How to hire a nanny – advice from Jo Frost (Supernanny)

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Looking for a baby nanny? Jo Frost has some nanny-hiring tips to help you find just the right one for your family.

Supernanny Jo Frost hopes to do nothing less than change the perception of Americans about the job of a nanny. “In England being a nanny is seen as a professional job that provides a service and allows parents to connect on a personal level with their children’s caregiver,” says Frost. “Here it’s very much seen as babysitting. I hope my show has increased the recognition and appreciation of the job of the nanny in America.”

Frost says that on the show she goes above and beyond the job description of a nanny, but she still has plenty of tips for the average family who wants to hire a nanny and make the relationship work for the long term.

Nanny or Daycare?

Frost acknowledges that today’s financial reality dictates that both parents work. As to whether a nanny or daycare is the best for your baby depends upon several factors. It’s not so much the pros and cons, but the type of childcare that you and your partner are comfortable with and that fits in your budget.

Advantages of daycare:

  • Lots of other children to socialize with
  • More affordable

Advantages of a nanny:

  • One-on-one attention for your child
  • Fewer scheduling issues, especially if your child is ill

“This is a situation where you and your partner need to get together well before care is needed and make a decision based upon what works in your budget and schedule,” says Frost. “I would say first and foremost parents will look at their budget and start making decisions from there.”

Choosing a Nanny

If you do decide upon a nanny for your child’s care, allow plenty of time for making this important hiring decision, says Frost. “Choosing a caregiver for your child is one of the biggest, most important things you’ll ever do,” says Frost. “Set aside any time from four to six weeks to look for a nanny, because this is something you shouldn’t rush.”

At the beginning of the hiring process just start jotting down notes, making lists of the things you think are important. This will help you prepare for the interview process. “When you’re in front of a nanny, especially if the baby is there, the jitters of an interview can set in and make you forget what you wanted to know or to say,” says Frost. “Be sure and have your questions prepared in advance in writing so you don’t miss anything.”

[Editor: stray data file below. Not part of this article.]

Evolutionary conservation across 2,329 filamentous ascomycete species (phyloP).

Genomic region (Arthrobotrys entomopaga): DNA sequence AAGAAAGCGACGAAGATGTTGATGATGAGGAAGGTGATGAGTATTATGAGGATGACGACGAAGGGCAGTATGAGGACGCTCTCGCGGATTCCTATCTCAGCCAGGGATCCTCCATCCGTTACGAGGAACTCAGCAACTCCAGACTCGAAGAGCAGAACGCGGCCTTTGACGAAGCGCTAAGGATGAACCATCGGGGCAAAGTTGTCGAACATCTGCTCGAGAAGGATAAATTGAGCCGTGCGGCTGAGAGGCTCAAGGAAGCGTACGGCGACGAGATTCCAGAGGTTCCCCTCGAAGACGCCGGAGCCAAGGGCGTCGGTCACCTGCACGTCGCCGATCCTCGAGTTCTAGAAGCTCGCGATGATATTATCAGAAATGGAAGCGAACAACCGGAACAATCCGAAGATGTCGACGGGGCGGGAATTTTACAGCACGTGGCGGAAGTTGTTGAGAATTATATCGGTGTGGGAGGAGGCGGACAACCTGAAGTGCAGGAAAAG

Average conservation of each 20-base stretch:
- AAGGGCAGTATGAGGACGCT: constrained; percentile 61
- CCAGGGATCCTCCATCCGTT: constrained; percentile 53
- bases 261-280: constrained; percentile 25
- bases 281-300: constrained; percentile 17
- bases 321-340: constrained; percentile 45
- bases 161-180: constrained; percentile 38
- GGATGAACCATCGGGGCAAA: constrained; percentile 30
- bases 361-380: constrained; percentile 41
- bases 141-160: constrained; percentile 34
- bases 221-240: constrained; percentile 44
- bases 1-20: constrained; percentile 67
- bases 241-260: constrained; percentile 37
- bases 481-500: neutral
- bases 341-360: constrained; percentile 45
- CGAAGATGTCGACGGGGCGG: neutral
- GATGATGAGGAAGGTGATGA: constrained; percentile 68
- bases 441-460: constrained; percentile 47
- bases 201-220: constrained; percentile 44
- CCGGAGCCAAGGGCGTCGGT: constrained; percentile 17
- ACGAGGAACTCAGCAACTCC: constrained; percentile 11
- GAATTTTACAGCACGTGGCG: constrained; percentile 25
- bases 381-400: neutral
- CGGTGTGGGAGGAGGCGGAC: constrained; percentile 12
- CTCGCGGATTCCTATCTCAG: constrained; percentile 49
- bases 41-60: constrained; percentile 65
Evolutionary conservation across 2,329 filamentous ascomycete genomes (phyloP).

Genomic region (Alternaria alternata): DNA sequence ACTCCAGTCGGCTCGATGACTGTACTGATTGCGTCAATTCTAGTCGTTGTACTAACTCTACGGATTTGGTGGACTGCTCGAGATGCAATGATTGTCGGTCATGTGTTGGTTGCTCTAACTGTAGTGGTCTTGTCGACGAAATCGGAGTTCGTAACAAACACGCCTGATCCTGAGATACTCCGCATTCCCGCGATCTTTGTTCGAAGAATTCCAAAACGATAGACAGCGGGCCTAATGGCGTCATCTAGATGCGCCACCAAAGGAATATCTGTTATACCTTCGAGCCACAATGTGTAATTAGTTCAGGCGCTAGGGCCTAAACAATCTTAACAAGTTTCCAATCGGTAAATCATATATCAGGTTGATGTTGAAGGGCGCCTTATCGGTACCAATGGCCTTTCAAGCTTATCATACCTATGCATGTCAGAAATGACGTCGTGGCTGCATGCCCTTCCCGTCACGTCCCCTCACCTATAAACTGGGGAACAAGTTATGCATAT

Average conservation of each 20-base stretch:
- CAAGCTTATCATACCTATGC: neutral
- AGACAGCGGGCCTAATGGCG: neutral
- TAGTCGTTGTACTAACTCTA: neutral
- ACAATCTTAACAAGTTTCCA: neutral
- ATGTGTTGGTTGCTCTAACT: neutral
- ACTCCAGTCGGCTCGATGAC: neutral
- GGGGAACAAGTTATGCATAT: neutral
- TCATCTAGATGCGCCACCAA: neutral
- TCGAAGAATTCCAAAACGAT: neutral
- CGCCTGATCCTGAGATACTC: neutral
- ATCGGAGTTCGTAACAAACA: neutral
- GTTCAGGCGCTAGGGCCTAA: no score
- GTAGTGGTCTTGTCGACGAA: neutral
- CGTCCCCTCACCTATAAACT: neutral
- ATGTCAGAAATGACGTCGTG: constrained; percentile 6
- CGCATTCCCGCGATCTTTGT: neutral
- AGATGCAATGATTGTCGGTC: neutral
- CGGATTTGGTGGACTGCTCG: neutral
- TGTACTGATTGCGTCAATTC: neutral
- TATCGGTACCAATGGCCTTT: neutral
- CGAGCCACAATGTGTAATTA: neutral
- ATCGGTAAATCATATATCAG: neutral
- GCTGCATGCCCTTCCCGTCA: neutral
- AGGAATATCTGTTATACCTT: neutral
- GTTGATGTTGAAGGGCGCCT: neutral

Nanny Interview Questions

Frost says you will be able to judge the nanny’s trustworthiness and ability to do the job from references. What you’re aiming for in the interview is a feeling for the kind of person she is, and there is no question too small or silly. For example:

  • Does she have outside hobbies?
  • Does she like music or cooking?
  • Does she have first aid certification?
  • How does she feel about your feeding plans?
  • Will she work within your schedule?
  • What’s her childcare philosophy?

In other words, you want an idea of the kind of interaction and enrichment this person will bring to your child’s life.

Just as important as the prospective nanny’s personality and how well you relate to her is her past experience and references. She should have a professional resume to give you as well as both professional and personal references, including phone numbers you can call to speak with the references. Ask about their experience with her, her character, and reasons for leaving her previous job(s).

If the nanny interview goes well and the references check out, your partner may want to have the nanny come back for a second interview if he or she was not there for the first one. Do plan to leave the door open for that possibility. Also, at some point during the interview process you’re going to want to observe your child with the nanny and see how they relate and how she deals with your child.